Thesis Details


Thesis Title: Effects of fiber manufacturing conditions and amount of recycled resin on melt spun polyester fiber properties and morphology
Thesis Author: Victoria Cobb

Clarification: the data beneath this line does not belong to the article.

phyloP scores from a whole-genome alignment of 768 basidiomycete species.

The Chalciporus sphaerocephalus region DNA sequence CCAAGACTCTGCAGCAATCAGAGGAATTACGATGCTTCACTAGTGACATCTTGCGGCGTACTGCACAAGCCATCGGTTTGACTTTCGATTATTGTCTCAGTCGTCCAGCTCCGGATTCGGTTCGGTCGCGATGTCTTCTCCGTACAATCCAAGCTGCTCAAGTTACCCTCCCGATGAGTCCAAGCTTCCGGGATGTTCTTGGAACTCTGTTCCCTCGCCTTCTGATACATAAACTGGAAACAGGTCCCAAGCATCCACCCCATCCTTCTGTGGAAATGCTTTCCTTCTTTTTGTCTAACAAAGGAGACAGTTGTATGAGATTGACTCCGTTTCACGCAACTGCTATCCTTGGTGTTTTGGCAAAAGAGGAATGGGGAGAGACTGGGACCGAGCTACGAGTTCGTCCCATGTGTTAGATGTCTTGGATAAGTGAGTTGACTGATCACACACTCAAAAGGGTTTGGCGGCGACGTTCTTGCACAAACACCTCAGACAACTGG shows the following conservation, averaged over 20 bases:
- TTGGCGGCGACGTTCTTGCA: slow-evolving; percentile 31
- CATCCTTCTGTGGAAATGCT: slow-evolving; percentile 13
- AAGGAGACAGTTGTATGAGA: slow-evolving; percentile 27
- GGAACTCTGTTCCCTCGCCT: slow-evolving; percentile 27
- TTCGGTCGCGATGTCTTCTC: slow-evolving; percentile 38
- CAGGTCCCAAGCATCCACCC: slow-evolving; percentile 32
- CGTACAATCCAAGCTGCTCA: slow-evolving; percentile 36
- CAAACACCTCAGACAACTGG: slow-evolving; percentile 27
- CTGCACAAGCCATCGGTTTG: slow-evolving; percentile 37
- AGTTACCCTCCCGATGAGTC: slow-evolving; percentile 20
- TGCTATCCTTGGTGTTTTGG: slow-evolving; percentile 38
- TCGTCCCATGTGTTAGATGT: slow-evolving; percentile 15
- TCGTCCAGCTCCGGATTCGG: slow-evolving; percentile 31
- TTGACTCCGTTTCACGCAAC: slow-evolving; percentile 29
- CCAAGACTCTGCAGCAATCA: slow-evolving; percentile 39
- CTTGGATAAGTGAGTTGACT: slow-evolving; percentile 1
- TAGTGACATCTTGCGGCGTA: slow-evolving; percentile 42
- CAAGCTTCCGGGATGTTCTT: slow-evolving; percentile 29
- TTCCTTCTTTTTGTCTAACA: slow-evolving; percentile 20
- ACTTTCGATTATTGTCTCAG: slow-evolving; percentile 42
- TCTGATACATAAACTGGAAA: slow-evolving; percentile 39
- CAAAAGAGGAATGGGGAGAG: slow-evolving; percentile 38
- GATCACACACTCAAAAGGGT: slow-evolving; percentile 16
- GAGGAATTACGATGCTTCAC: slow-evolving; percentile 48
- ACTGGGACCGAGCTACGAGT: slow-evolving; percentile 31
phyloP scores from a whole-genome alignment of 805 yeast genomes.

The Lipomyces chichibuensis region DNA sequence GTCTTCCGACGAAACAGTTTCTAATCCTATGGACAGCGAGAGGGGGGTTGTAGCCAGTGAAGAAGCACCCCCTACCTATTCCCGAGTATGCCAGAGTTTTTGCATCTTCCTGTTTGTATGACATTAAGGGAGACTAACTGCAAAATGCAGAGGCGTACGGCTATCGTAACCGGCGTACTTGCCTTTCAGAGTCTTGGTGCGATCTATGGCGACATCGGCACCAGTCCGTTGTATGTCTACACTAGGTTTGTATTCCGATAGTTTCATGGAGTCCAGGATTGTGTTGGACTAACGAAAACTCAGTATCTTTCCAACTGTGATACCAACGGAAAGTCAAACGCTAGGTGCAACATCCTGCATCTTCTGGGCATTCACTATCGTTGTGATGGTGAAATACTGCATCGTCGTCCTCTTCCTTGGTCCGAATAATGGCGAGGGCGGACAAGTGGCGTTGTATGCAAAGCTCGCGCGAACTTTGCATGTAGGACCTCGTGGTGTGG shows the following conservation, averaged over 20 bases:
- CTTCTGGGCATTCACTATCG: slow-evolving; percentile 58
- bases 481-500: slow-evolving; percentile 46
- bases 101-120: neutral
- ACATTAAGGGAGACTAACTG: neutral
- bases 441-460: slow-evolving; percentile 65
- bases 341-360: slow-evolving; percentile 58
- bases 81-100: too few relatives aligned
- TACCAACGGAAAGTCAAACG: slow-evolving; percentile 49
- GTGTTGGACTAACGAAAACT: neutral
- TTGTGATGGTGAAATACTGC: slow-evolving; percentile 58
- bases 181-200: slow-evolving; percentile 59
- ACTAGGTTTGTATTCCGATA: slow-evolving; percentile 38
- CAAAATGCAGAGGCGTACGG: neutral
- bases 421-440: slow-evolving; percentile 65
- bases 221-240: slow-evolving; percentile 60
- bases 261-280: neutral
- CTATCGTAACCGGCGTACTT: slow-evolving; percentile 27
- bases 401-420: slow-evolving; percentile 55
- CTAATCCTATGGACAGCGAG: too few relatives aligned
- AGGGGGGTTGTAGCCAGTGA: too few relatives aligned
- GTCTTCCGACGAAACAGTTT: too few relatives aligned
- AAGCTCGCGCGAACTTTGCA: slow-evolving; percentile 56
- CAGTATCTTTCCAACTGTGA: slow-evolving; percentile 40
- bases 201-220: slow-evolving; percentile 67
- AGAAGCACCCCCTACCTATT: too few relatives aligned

Abstract: Industrial solid waste disposal has become a serious problem in most industrialized nations. Increasing level of solid waste combined with reduced waste management alternatives have heightened interest in recycling, especially in the plastics sector. Polyester accounts for 75 % of the synthetic fibers produced in the world, and is easily recycled into textile fibers using current direct remelting and chemical regeneration technologies. There has been little research to determine how parameters such as blend level, denier, and recycling method affect morphology, physical properties, and dye uptake of textile fibers. This thesis investigated these relationships to fill in the knowledge gap that impedes the wide-scale use of recycled polymers in textile applications. To determine the effects of blend level, denier and recycling method, eighteen fiber conditions were produced, representing all variable combinations. Fibers wert~ subjected to a variety of tests to determine molecular weight, thermal properties, morphological properties, physical properties and dyeing behavior. While this study raised many more questions than it answered, the following general conclusions were made: 1. No loss of strength was observed in fibers with addition of the recycled polymers used in this research. 2. Fibers containing recycled polyester exhibited an increased sensitivity to oxidative degradation. 3. Fibers containing recycled polyester dyed darker. Based on this research, it is recommended that further study be conducted in a more controlled spinning environment.